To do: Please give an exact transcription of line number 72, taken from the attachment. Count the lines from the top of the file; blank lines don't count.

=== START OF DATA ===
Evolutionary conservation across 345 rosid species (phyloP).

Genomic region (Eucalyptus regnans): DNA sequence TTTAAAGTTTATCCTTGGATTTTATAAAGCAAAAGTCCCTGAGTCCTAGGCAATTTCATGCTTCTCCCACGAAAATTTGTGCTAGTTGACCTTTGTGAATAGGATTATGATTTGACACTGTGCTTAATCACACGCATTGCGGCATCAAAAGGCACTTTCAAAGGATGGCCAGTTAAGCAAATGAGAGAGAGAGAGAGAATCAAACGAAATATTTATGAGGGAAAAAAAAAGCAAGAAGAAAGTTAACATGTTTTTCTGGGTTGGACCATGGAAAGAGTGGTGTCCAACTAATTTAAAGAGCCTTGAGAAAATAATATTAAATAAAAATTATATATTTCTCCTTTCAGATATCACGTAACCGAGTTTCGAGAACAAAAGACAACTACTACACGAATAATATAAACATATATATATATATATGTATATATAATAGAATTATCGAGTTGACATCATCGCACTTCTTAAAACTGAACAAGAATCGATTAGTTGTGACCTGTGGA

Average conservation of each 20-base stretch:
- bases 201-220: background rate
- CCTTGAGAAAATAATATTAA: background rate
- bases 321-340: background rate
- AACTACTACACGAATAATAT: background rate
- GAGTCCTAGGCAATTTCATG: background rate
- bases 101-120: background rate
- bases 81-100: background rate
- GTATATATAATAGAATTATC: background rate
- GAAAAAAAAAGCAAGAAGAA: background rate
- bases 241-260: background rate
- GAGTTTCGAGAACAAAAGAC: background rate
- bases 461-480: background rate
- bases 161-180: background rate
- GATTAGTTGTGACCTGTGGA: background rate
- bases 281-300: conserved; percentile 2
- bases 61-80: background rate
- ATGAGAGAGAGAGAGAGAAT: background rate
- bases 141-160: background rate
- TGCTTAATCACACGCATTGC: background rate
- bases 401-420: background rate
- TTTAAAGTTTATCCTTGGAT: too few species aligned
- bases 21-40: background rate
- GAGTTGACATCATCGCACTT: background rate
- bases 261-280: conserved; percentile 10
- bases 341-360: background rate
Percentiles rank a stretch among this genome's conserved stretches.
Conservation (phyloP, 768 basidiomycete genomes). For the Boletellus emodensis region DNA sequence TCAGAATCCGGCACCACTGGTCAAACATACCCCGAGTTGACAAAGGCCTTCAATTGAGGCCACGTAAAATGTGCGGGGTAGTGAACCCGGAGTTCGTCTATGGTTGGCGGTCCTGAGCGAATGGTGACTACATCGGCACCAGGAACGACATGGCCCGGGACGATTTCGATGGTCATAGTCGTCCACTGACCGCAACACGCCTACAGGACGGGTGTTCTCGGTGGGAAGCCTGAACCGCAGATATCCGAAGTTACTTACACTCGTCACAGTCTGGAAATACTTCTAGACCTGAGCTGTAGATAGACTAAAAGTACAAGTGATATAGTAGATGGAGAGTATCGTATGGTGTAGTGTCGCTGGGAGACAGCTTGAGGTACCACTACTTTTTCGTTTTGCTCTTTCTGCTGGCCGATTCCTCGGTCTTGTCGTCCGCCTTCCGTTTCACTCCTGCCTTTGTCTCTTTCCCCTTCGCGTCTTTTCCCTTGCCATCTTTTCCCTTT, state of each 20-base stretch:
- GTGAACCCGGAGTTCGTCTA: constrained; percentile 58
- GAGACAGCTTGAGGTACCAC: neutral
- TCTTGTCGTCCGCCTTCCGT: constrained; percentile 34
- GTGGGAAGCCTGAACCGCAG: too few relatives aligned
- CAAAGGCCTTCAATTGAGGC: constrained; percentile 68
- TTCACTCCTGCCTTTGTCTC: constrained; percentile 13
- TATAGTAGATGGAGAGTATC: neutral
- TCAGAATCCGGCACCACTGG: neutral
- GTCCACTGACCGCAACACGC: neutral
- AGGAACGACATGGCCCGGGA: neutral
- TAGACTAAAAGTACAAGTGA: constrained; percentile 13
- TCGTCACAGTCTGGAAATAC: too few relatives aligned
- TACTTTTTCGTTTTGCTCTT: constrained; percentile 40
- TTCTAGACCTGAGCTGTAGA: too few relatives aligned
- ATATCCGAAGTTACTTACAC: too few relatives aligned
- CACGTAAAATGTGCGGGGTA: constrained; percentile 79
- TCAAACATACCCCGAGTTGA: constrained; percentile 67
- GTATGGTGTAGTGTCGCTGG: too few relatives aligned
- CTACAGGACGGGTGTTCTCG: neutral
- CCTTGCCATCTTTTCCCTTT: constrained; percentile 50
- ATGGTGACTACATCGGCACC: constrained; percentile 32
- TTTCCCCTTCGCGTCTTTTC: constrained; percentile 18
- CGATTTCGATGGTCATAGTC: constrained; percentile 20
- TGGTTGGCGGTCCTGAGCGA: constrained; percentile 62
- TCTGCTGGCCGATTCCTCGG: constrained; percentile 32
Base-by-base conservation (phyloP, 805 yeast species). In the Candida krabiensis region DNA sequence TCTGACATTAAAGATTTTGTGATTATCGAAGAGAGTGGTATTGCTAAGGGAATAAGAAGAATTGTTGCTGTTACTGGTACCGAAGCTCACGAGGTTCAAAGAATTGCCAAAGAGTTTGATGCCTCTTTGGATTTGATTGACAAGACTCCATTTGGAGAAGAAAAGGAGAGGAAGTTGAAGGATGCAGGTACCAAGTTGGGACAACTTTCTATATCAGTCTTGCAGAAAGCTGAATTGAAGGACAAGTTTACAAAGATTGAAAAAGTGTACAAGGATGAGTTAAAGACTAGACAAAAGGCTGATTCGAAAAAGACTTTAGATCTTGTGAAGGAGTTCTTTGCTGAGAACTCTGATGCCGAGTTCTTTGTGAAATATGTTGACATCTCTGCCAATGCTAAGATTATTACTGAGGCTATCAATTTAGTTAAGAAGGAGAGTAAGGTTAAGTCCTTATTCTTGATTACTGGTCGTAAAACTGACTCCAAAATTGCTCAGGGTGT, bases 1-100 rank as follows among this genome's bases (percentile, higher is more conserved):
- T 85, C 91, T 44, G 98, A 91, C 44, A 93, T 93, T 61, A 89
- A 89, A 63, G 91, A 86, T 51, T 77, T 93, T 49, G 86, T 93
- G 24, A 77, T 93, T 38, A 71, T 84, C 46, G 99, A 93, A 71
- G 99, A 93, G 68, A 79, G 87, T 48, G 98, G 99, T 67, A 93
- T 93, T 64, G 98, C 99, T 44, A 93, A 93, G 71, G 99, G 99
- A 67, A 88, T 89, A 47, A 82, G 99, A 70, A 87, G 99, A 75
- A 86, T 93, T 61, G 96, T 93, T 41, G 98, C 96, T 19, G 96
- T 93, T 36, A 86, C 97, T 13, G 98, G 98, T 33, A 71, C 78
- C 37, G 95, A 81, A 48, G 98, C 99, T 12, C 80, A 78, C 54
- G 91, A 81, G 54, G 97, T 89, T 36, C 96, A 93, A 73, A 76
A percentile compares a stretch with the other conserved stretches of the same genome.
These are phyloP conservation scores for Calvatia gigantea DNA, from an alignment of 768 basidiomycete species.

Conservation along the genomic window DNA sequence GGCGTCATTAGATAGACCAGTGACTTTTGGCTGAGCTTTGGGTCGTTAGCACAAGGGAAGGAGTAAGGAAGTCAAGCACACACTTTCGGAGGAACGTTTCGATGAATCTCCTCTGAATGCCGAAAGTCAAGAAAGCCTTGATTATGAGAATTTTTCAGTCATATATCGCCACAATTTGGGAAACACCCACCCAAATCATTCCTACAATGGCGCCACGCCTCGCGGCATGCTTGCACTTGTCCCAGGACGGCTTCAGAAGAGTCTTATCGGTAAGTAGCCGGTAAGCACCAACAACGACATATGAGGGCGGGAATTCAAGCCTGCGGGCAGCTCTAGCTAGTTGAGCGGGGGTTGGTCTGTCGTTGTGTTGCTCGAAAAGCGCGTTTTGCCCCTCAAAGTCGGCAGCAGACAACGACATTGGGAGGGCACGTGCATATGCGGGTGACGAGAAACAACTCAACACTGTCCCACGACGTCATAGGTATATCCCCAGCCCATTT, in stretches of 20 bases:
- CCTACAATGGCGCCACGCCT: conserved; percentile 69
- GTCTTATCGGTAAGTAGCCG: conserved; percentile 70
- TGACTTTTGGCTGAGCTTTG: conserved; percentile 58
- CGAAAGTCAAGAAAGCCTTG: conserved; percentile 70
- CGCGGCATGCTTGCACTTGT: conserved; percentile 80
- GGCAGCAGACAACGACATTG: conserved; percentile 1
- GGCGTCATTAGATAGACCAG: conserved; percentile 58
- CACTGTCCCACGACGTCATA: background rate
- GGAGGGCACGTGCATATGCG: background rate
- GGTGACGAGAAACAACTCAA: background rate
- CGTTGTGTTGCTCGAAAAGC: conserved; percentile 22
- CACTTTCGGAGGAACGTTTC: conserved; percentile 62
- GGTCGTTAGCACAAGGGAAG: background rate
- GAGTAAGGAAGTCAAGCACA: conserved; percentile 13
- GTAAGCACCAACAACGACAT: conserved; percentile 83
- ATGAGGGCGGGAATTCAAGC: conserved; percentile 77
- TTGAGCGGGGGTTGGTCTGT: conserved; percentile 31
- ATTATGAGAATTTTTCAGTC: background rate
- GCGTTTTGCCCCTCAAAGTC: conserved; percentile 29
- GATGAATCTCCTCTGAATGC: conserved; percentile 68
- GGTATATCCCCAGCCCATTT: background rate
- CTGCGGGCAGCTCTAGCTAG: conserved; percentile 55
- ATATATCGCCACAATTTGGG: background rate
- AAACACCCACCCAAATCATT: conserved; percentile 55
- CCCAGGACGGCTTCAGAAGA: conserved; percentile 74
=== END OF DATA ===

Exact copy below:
- TGACTTTTGGCTGAGCTTTG: conserved; percentile 58